NIGERIA – The World Health Organization (WHO) Country Representative to Nigeria, Dr Walter Kazadi Mulombo, has stated that HIV is one of the most successful programs in Nigeria.
Dr Oluwafunke, who heads of HIV, Tuberculosis and Viral Hepatitis Unit at WHO in Nigeria, said over 90 percent of the people living with HIV have been discovered and over 98 percent are on treatment.
“As of today, the country is already finalizing the 2022 data on HIV and I will tell you that over 90 percent of the people living with HIV have been discovered and over 98 percent are placed on treatment,” she said.
“This has been made possible because the country adopted the WHO treat all policy, which means that everybody living with HIV is placed on treatment irrespective of their CD4 count.
“This has actually helped in their daily life adjustment and that is basically the quality of lives of the people living with HIV. Not only that HIV services are scaled up to many health facilities in this country both in the public and private sector.”
She added that the one thing that the government has equally done with support from WHO and transformative partnership of the UN joint team, the U.S. President’s Emergency Plan for AIDS Relief (PEPFAR), the global fund is basically to also work in the communities.
“We took a step away from working only in health facilities because we realize that for HIV a lot of women don’t actually utilize the health facilities to deliver. We thought about it and we felt it was actually going into the communities,” she said.
According to her, the government has engaged Traditional Birth Attendants (TBAs) as well as Faith homes to ensure that all of them are on board to ensure HIV treatment and that has actually helped in the success that they recorded.
Mulombo said this at a press conference in Abuja to mark the World Health Day 2023 and the commemoration and launch of WHO@75 anniversary with the theme: Health for All and sub theme: 75 years of improving public health.
In the same event, the Minister of Health, Dr Osagie Ehanire, said WHO has been a significant force in keeping the world safe and serving the vulnerable – so everyone everywhere can attain the highest level of health and well-being.
Dr Ehanire expressed appreciation to WHO for the numerous contributions to the health sector and the well-being of Nigerians at large.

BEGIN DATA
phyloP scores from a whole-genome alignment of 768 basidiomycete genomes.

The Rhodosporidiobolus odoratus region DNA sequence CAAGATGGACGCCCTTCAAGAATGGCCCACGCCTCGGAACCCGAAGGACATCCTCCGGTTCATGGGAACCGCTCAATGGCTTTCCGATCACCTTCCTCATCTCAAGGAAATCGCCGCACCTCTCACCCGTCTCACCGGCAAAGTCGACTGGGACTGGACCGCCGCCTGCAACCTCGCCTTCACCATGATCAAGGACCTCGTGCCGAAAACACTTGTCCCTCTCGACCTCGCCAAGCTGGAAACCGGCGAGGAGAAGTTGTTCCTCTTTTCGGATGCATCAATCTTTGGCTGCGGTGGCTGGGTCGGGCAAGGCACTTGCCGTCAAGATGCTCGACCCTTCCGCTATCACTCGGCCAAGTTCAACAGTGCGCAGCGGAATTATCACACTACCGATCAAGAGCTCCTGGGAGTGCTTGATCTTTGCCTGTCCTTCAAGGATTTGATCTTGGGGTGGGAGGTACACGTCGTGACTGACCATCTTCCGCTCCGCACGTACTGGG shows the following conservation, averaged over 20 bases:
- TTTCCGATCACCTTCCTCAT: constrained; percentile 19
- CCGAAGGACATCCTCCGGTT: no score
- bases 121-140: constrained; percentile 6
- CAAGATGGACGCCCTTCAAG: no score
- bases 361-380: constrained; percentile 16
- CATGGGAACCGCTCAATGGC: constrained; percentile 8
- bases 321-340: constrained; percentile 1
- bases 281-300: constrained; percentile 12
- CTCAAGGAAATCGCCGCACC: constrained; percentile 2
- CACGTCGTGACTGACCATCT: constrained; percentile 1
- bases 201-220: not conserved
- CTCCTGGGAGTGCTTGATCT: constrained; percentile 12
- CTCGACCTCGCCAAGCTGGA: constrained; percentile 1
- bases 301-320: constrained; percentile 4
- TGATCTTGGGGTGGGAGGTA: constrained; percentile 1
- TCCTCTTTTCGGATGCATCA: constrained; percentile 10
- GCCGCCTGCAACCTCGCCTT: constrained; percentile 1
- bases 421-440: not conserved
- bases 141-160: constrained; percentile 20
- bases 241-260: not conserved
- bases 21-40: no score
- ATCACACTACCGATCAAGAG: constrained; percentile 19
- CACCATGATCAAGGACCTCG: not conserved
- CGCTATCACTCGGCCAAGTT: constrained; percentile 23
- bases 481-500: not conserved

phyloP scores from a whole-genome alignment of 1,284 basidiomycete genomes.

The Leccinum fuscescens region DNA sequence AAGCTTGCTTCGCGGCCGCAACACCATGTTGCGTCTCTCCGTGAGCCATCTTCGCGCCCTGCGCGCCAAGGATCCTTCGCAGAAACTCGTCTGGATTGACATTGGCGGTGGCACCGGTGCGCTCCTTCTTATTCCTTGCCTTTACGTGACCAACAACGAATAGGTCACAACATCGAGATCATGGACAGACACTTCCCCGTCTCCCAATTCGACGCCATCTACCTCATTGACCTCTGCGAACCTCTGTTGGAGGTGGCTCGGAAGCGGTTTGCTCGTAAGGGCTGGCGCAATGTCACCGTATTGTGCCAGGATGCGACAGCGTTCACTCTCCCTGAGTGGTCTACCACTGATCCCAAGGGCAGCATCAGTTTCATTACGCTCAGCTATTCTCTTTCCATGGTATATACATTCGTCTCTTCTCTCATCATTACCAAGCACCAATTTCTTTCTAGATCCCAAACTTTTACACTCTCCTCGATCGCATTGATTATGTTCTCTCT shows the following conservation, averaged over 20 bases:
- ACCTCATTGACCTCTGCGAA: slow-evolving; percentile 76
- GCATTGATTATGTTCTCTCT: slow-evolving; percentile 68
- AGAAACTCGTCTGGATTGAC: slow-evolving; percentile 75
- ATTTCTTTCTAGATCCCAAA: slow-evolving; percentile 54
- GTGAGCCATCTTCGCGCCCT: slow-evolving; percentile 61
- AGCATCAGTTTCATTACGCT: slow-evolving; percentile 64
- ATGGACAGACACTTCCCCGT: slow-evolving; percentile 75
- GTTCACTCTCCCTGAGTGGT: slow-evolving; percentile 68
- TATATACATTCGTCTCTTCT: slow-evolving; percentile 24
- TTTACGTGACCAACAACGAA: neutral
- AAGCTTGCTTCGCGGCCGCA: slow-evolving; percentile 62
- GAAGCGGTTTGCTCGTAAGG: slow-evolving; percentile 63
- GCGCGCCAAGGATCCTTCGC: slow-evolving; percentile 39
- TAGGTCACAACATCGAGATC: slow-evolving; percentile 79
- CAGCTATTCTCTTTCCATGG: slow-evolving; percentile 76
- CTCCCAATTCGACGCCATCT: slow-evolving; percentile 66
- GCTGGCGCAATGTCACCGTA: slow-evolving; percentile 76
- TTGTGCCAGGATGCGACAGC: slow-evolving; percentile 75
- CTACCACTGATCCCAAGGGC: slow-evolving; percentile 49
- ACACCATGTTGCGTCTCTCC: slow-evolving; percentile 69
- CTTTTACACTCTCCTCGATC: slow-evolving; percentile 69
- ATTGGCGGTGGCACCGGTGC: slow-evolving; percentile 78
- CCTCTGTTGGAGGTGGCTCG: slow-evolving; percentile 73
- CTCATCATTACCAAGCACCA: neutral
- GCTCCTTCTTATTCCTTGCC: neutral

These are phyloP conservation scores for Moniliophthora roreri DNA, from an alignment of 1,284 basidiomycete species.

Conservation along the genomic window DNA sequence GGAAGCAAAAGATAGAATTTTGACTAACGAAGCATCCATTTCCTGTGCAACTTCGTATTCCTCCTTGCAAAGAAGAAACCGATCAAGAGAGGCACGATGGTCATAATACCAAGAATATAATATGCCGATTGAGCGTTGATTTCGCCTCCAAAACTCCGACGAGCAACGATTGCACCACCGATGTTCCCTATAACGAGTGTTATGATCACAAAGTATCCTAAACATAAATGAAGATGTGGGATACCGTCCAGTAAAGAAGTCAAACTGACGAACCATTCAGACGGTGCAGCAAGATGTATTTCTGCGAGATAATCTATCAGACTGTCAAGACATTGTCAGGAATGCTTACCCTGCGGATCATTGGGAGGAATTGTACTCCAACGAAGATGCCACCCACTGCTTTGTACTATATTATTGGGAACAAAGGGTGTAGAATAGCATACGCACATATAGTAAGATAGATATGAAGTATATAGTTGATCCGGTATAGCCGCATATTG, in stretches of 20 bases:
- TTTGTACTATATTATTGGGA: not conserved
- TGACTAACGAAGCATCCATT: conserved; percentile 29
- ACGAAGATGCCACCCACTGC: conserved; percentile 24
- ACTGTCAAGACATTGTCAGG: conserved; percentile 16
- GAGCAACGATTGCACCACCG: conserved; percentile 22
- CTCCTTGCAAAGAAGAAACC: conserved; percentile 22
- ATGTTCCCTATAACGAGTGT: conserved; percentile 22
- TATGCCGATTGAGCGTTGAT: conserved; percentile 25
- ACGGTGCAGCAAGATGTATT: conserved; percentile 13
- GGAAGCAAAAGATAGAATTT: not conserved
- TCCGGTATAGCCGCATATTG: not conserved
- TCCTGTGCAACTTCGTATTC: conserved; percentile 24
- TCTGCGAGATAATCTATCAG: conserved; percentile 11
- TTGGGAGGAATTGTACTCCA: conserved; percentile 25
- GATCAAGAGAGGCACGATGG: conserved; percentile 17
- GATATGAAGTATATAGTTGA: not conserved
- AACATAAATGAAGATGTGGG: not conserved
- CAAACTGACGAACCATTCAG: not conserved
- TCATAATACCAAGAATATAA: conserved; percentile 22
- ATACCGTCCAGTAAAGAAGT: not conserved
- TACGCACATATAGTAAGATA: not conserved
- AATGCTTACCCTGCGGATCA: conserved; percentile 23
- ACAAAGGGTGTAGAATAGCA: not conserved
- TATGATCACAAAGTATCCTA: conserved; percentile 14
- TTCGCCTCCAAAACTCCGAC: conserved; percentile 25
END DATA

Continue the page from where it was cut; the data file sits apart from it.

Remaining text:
Funding HIV response in Africa will save lives- report
Research by Economist Impact across 13 African countries has shown that fully financing the Human Immunodeficiency Virus (HIV) response will save millions of lives and produce substantial health, social and economic gains.
The new report entitled, ‘A Triple Dividend: The health, Social and Economic Gains from Financing the HIV Response in Africa’ also said it would help to end Acquired Immune Deficiency Syndrome (AIDS) as a public health threat by 2030.
Executive Director of United Nations Programme on HIV/AIDS (UNAIDS), Winnie Byanyima, said the report would put African countries on a path towards building more resilient healthcare systems and be better prepared for future pandemics.
Revealing that not only will there be 40 to 90 per cent fewer new HIV infections, depending on the country, the study projected that investing in HIV management would also enhance educational outcomes, especially for young women and girls, reduce gender inequality and boost economic growth.
The report reads: “If the targets for full financing of HIV response are met in South Africa, for example, women aged 15 to 19 years would account for almost 15 per cent of the reduction in new HIV infections by 2030, despite making up less than five per cent of the total population.
“In addition, increased HIV investment today will contribute to wider and sustained economic gains by 2030, and ultimately free up scarce resources, going forward, to address other critical health priorities. The report projects that South Africa’s Gross Domestic Product (GDP) could be 2.8 per cent higher and Kenya could see its GDP rise by 1.1 per cent by 2030, if HIV funding targets are met.”